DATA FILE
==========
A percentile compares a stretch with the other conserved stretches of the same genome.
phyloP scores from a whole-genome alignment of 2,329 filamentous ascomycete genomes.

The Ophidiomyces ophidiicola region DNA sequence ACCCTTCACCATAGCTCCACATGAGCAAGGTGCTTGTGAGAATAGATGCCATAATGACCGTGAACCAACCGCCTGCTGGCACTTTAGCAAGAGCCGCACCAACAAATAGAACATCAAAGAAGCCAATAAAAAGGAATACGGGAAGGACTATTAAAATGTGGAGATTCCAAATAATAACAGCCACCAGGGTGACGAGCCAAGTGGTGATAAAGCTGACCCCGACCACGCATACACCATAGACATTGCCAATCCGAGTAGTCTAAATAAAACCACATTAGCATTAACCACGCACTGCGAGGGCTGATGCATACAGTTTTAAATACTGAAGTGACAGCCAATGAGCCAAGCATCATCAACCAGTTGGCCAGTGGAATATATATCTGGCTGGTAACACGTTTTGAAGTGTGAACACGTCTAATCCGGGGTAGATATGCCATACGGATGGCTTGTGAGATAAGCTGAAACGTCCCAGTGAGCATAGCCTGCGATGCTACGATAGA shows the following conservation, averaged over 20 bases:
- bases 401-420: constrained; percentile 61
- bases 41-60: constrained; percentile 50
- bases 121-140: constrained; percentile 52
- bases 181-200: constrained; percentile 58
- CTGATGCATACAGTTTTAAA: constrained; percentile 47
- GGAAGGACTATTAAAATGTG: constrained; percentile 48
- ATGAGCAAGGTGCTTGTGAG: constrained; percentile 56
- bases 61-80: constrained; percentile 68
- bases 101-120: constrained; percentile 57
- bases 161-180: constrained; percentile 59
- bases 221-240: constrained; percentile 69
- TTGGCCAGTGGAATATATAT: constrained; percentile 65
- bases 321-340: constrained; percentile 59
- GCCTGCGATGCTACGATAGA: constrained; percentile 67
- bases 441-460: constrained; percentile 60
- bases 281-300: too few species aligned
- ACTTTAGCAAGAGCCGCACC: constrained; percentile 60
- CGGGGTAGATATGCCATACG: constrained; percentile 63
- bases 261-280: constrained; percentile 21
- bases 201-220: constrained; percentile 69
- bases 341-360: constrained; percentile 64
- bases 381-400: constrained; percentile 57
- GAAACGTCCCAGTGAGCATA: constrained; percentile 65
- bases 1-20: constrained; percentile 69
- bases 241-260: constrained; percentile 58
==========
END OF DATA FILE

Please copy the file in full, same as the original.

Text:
A percentile compares a stretch with the other conserved stretches of the same genome.
phyloP scores from a whole-genome alignment of 2,329 filamentous ascomycete genomes.

The Ophidiomyces ophidiicola region DNA sequence ACCCTTCACCATAGCTCCACATGAGCAAGGTGCTTGTGAGAATAGATGCCATAATGACCGTGAACCAACCGCCTGCTGGCACTTTAGCAAGAGCCGCACCAACAAATAGAACATCAAAGAAGCCAATAAAAAGGAATACGGGAAGGACTATTAAAATGTGGAGATTCCAAATAATAACAGCCACCAGGGTGACGAGCCAAGTGGTGATAAAGCTGACCCCGACCACGCATACACCATAGACATTGCCAATCCGAGTAGTCTAAATAAAACCACATTAGCATTAACCACGCACTGCGAGGGCTGATGCATACAGTTTTAAATACTGAAGTGACAGCCAATGAGCCAAGCATCATCAACCAGTTGGCCAGTGGAATATATATCTGGCTGGTAACACGTTTTGAAGTGTGAACACGTCTAATCCGGGGTAGATATGCCATACGGATGGCTTGTGAGATAAGCTGAAACGTCCCAGTGAGCATAGCCTGCGATGCTACGATAGA shows the following conservation, averaged over 20 bases:
- bases 401-420: constrained; percentile 61
- bases 41-60: constrained; percentile 50
- bases 121-140: constrained; percentile 52
- bases 181-200: constrained; percentile 58
- CTGATGCATACAGTTTTAAA: constrained; percentile 47
- GGAAGGACTATTAAAATGTG: constrained; percentile 48
- ATGAGCAAGGTGCTTGTGAG: constrained; percentile 56
- bases 61-80: constrained; percentile 68
- bases 101-120: constrained; percentile 57
- bases 161-180: constrained; percentile 59
- bases 221-240: constrained; percentile 69
- TTGGCCAGTGGAATATATAT: constrained; percentile 65
- bases 321-340: constrained; percentile 59
- GCCTGCGATGCTACGATAGA: constrained; percentile 67
- bases 441-460: constrained; percentile 60
- bases 281-300: too few species aligned
- ACTTTAGCAAGAGCCGCACC: constrained; percentile 60
- CGGGGTAGATATGCCATACG: constrained; percentile 63
- bases 261-280: constrained; percentile 21
- bases 201-220: constrained; percentile 69
- bases 341-360: constrained; percentile 64
- bases 381-400: constrained; percentile 57
- GAAACGTCCCAGTGAGCATA: constrained; percentile 65
- bases 1-20: constrained; percentile 69
- bases 241-260: constrained; percentile 58